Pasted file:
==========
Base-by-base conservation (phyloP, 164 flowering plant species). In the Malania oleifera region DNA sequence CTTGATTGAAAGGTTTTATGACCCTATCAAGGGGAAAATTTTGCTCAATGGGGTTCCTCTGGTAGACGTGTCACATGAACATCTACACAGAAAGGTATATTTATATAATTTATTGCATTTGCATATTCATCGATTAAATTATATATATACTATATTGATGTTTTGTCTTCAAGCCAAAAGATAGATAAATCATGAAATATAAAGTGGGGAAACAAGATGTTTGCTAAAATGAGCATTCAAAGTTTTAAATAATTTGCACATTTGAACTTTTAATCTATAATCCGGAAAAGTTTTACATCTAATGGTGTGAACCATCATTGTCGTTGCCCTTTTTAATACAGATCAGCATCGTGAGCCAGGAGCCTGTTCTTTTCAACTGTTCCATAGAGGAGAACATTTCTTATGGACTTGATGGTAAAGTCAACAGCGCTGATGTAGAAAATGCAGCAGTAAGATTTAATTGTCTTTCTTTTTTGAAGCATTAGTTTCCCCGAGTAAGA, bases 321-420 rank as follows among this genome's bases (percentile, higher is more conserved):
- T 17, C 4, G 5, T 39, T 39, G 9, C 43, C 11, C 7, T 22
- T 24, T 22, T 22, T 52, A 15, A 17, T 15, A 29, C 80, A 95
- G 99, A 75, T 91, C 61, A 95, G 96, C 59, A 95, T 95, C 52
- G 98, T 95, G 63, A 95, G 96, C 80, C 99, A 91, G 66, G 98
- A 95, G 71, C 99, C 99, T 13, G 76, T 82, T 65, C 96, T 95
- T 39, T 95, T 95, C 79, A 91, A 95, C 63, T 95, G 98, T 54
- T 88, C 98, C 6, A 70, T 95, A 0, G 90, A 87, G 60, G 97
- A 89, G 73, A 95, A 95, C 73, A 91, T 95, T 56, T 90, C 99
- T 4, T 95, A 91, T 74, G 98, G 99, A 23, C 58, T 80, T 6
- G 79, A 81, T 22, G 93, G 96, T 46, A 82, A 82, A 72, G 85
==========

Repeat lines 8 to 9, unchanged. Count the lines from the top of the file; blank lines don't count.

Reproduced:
- T 88, C 98, C 6, A 70, T 95, A 0, G 90, A 87, G 60, G 97
- A 89, G 73, A 95, A 95, C 73, A 91, T 95, T 56, T 90, C 99